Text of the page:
Iran-backed militias accused of reign of fear in Iraqi Basra

Iraqi activist Hajjar Youssif hands out masks to protesters for a demonstration last week in Basra. (AP)
Updated 23 September 2018
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Iran-backed militias accused of reign of fear in Iraqi Basra

  • Angry Basra residents have repeatedly taken to the streets in recent weeks to protest failing government services, including water contamination that sent thousands to hospitals

BASRA: Hajjar Youssif was on her daily commute to work, staring at her phone and flicking through her Instagram account when she looked up to find herself in an unusual location. The taxi driver had turned into an alley. When she questioned the driver, he sped up.
“I started to feel uneasy and knew that something bad was going to happen,” said the 24-year-old office administrator, who had taken part in protests over lack of clean water, frequent power cuts and soaring unemployment in her hometown of Basra, Iraq’s oil capital and main port.
She yelled and tried to open the door, but the driver had locked it. The taxi swerved into a courtyard where three masked men were waiting.
“They immediately told me, ‘We’ll teach you a lesson. Let it be a warning to other protesters’,” Youssif said in an interview several days after the incident.
The men slapped and beat her and pulled off her Islamic headscarf, she said. “At the end, they grabbed me by my hair and warned me not to take part in the protests before blindfolding me and dumping me on the streets,” she said, her cheeks still bruised.
Youssif believes the attack was part of what she and other activists describe as a campaign of intimidation and arbitrary detentions by powerful Iranian-backed Shiite militias and political groups that control Basra, a city of more than 2 million people in southern Iraq’s Shiite Muslim heartland.
Angry Basra residents have repeatedly taken to the streets in recent weeks to protest failing government services, including water contamination that sent thousands to hospitals.
Earlier this month, protests turned violent when demonstrators attacked and torched government offices, the headquarters of the Iranian-backed militias and the Iranian Consulate in Basra — in a show of anger over what many residents perceive as Iran’s outsized control over local affairs.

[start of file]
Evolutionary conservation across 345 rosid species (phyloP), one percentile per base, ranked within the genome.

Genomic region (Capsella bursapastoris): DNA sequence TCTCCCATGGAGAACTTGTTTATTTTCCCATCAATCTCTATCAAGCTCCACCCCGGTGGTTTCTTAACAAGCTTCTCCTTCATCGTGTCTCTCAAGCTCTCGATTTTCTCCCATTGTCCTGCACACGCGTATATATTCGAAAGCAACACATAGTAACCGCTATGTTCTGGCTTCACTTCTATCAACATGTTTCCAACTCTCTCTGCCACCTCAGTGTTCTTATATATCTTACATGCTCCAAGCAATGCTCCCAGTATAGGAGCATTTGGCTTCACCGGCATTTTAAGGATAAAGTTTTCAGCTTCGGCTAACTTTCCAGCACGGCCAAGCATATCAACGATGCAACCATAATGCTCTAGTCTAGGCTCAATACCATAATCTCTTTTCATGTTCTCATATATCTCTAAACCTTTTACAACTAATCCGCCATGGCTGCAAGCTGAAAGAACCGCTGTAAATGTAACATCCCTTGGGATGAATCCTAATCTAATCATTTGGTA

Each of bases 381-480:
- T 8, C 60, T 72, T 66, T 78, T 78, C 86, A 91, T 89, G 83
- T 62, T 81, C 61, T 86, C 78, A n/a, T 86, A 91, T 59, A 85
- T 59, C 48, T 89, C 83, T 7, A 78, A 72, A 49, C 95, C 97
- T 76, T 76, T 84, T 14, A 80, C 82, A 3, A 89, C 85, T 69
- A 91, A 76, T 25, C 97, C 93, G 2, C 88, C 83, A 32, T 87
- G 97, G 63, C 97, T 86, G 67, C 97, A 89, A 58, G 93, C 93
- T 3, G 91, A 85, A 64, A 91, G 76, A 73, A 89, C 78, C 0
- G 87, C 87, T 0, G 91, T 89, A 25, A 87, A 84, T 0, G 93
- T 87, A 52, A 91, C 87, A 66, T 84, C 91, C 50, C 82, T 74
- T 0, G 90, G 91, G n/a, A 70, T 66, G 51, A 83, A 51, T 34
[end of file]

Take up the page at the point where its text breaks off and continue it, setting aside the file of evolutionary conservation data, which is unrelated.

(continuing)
The events in Basra reflect the growing influence of the militias, which played a major role in retaking Iraqi territory from Daesh militants, who are Sunni Muslims.
Shortly after IS militants captured much of northern and western Iraq in 2014, tens of thousands of Shiite men answered a call-to-arms by the top Shiite cleric, Grand Ayatollah Ali Al-Sistani.
Many volunteers were members of Iran-backed militias active since the 2003 US-led invasion that toppled Saddam Hussein, while others formed new groups. These fighters are credited with helping government forces defeat the extremists. But during the war, the militiamen were also accused by Sunnis and rights groups of abuses against the Sunni community, including killings, torture and destruction of homes.
Buoyed by victory against IS, some of the most feared Shiite militias took part in the May national elections and their list — Fatah — won 48 seats in the 329-seat Parliament.
Fatah and other factions formed a wider Iran-backed coalition in Parliament earlier this month and will likely be tasked with forming the new government.
In Basra, some alleged the militias were working with local authorities to quell the protests — a charge denied by Bassem Al-Khafaji, head of Sayyed Al-Shuhada, one of several Basra militias.
He said threats and intimidation of protesters were “individual acts,” but not the result of a central directive.
“Our order for all the factions in Basra ... is not to confront the protesters who burned down the offices of the militias,” Al-Khafaji said, arguing that the militias are trying to prevent more bloodshed.
He accused infiltrators of turning the protests violent and said the alleged saboteurs must be dealt with by the security agencies.
Some militia leaders in Basra accused protesters of colluding with the US, which has long worked to curb Iranian influence in Iraq.
A local leader of a prominent militia vowed to retaliate.
“We have pictures of those who burned down our headquarters and they will pay dearly,” he said on condition of anonymity in line with his group’s rules for speaking to the media. “We will not let them attack us again and if they do we’ll open fire. That’s what we’ve agreed on, all of us.”
The government has said protesters’ demands are legitimate, but claims infiltrators were behind the violence.
A senior official in the Interior Ministry’s intelligence service said dozens have been arrested since the protests began. He acknowledged that others may be held by political parties and their militias, but said his office has no way of tracking that. He spoke on condition of anonymity because he was not authorized to speak to the media.


Syria Kurd autonomy under threat after Daesh 'caliphate' falls

Updated 23 March 2019